Texas Immigration Law Updates

April 04, 2024
Aaron Lawee

The Fifth Circuit Court of Appeals just blocked the draconian Texas immigration law, known as SB4, from going into effect. This temporarily ends the confusion about whether the law can be enforced while its constitutionality is decided.

What is the Texas immigration law?

SB4 was signed into law in December of 2023 and was set to go into effect on March 5, 2024. The law would have effectively allowed Texas to enforce US immigration laws on its own, a radical and controversial departure from the norm. The Supreme Court has consistently recognized that immigration law falls within the purview of the federal government, not individual state governments. This is generally because our country must have a consistent immigration policy throughout the different states, and because the federal government is tasked with managing foreign relations with other countries.

Texas sought to change that balance by choosing to enforce immigration laws on its own. For example, SB4 would have made it a state crime to enter the United States illegally. More drastically, the law would have empowered state judges to order undocumented immigrants to depart the United States or face up to 20 years in jail for immigration violations. It also would make it a crime to be present in Texas after having been deported or denied admission to the United States. This greatly impacted our relationship with Mexico, as people from other countries could have been forced to go to Mexico. It appears that having a pending asylum application would not prevent a state judge from ordering an undocumented immigrant to depart the US or face jail time for having entered the US illegally, even for the purpose of claiming asylum. The supposed justification for this law was because the Biden administration had failed to enforce the nation’s immigration laws and “control the border.” However, that reasoning was simply untrue.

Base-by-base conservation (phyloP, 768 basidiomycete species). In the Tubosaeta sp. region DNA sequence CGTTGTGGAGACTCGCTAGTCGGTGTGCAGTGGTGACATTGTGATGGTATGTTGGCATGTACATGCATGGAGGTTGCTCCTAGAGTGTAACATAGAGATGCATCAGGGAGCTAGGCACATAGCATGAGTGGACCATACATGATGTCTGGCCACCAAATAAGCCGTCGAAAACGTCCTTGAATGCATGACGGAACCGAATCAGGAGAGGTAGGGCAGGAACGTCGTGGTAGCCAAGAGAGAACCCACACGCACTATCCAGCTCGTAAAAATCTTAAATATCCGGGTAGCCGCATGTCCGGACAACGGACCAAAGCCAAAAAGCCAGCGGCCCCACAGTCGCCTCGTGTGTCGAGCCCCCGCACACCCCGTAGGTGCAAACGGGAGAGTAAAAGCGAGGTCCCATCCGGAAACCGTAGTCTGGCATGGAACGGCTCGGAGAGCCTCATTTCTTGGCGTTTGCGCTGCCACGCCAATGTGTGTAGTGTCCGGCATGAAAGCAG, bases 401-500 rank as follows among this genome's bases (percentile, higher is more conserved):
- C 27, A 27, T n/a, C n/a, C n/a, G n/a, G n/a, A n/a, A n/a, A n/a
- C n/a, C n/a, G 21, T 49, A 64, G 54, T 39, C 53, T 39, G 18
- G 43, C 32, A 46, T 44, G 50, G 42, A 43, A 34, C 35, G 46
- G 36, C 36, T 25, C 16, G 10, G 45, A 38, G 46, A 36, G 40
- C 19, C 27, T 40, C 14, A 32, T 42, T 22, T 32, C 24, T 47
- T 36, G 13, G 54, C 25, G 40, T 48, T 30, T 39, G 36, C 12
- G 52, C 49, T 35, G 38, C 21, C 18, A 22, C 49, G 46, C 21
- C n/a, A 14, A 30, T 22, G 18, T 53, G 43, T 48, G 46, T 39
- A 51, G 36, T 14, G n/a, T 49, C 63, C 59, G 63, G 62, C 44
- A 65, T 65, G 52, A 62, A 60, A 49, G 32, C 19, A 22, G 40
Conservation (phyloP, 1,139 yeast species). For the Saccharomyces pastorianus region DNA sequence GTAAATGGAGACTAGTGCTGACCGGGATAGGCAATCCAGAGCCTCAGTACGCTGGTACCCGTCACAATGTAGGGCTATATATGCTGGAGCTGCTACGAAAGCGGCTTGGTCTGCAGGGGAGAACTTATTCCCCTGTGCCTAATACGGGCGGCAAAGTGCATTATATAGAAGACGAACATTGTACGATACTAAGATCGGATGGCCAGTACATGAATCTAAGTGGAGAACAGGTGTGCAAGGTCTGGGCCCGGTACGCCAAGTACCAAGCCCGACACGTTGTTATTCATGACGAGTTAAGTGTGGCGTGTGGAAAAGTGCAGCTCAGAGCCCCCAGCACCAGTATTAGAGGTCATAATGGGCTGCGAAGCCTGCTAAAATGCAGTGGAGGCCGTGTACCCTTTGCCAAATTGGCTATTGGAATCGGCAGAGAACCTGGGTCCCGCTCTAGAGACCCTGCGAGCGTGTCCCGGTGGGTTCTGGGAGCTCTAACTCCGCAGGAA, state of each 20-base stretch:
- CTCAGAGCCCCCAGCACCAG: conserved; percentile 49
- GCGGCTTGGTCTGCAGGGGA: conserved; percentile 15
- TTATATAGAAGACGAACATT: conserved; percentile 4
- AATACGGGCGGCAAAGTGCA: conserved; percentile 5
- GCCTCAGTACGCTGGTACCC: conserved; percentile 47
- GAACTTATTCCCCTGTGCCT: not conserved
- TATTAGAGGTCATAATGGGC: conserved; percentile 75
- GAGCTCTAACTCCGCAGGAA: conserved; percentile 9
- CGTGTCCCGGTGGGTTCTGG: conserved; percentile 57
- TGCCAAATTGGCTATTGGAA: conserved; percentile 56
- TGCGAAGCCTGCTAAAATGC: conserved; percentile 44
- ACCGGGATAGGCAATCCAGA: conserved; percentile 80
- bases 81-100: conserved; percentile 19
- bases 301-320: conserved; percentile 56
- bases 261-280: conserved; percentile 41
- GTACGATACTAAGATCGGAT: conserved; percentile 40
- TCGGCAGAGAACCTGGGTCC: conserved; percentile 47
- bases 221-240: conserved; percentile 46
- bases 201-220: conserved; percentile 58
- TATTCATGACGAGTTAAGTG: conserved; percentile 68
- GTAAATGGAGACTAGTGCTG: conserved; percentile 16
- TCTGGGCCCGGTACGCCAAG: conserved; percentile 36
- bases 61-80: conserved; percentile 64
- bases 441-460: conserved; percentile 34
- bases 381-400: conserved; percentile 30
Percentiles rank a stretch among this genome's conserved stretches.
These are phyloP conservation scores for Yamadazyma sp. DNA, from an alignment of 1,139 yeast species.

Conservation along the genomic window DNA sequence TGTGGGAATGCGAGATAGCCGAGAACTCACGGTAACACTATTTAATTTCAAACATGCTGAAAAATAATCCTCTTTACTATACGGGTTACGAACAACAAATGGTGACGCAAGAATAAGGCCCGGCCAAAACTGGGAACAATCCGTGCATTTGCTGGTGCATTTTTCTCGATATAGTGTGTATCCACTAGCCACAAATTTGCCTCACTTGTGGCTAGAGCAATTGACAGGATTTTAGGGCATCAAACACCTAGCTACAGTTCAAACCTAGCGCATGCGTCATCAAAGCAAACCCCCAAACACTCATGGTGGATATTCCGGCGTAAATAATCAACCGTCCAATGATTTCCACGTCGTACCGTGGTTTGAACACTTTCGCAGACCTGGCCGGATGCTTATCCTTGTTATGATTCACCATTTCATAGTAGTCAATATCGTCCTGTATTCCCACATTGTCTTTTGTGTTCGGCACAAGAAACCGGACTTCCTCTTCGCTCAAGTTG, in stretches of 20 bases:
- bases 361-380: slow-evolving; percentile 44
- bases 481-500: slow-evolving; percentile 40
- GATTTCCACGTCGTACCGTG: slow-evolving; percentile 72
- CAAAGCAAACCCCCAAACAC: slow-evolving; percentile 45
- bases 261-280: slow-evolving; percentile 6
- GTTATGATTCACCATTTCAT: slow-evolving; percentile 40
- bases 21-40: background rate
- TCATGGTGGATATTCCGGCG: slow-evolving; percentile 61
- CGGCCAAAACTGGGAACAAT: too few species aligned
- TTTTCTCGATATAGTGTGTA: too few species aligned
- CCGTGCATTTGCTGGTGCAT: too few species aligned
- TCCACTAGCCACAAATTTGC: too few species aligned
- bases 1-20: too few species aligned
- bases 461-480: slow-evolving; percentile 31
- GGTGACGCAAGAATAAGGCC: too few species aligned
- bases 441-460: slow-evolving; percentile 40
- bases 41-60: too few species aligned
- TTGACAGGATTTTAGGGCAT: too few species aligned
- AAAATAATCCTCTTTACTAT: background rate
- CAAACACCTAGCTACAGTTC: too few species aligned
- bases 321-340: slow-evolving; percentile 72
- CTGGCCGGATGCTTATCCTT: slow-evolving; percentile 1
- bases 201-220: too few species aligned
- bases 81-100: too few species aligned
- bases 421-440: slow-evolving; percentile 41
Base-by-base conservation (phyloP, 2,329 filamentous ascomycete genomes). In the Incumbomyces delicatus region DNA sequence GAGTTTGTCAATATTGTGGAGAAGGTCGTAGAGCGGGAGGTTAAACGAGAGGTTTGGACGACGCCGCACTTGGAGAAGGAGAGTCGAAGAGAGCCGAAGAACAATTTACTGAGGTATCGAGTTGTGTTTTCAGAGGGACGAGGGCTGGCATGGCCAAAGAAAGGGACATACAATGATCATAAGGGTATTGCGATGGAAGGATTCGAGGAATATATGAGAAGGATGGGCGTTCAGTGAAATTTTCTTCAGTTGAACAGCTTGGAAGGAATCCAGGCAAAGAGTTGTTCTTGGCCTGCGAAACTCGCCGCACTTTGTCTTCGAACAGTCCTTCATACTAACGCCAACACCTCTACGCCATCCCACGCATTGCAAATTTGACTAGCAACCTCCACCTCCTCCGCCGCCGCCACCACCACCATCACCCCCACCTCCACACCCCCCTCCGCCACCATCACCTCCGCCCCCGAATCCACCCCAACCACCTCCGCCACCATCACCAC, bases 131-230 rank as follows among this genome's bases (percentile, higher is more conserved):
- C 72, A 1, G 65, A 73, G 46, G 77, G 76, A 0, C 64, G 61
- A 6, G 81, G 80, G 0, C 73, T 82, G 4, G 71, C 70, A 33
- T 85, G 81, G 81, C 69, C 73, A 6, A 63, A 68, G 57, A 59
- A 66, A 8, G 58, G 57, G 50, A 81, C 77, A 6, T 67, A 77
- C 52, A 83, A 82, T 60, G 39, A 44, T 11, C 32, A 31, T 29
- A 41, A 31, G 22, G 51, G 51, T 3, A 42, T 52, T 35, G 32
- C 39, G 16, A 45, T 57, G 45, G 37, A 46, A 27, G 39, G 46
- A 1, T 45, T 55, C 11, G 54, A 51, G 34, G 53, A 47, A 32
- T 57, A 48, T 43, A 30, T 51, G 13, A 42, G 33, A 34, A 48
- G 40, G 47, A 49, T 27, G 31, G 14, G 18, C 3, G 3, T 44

The Supreme Court had held in 2012 that “The Government of the United States has broad, undoubted power over the subject of immigration and the status of [noncitizens].” Arizona v. United States, 567 U. S. 387, 394 (2012). However, the state of Texas seemed to hope that with the three Trump appointees in place, the court might allow their law to go through.

What is the Status of the Texas Law Now:

For the moment, the law cannot go into effect, but that may certainly change. No judge has made a final determination as to whether the law is constitutional or conflicts with federal law. The legal decisions thus far have solely focused on whether SB4 can take effect while the judges make a final determination as to whether SB4 is legal. Below is a timeline of the legal rulings that have transpired:

  1. The law was signed in December of 2023 and set to take effect on March 5, 2024
  2. After the law was signed, the United States, the County of El Paso, and two private organizations filed a lawsuit to stop the law from going into effect.
  3. On February 29, 2024, District Judge David Ezra stopped the law from going into effect, finding that it likely conflicted with both federal law and the U.S. constitution. In essence, he determined that SB4 was likely unlawful, and that it could not go into effect while the court proceedings were playing out.
  4. The State of Texas then appealed that decision to the 5th Circuit Court of appeals.
  5. The 5th Circuit briefly put the law on hold, but then decided to allow it to go into effect unless the Supreme Court reversed it.
  6. On March 19, the Supreme Court allowed the law to go into effect, over a very strong dissent by the three liberal justices.
  7. Later that day, the 5th Circuit decided to put the law on hold again.

Thus, right now we found ourselves back were we were on February 29, when Judge Ezra placed the law on hold. He will then continue to hold hearings to make a final determination about the law’s constitutionality. Regardless of his decision, we expect that one side or the other will appeal it.

This conflict highlights the tragic anti-immigrant sentiments that are rampant in certain states, and MMH advises everyone to exercise caution when visiting certain states that have passed laws targeting immigrants.

The material contained in this alert does not constitute direct legal advice and is for informational purposes only. An attorney-client relationship is not presumed or intended by receipt or review of this presentation. The information provided should never replace informed counsel when specific immigration-related guidance is needed.

© 2023 Minsky, McCormick & Hallagan, P.C. All rights reserved. Information may not be reproduced, displayed, modified, or distributed without the express prior written permission of Minsky, McCormick & Hallagan, P.C.

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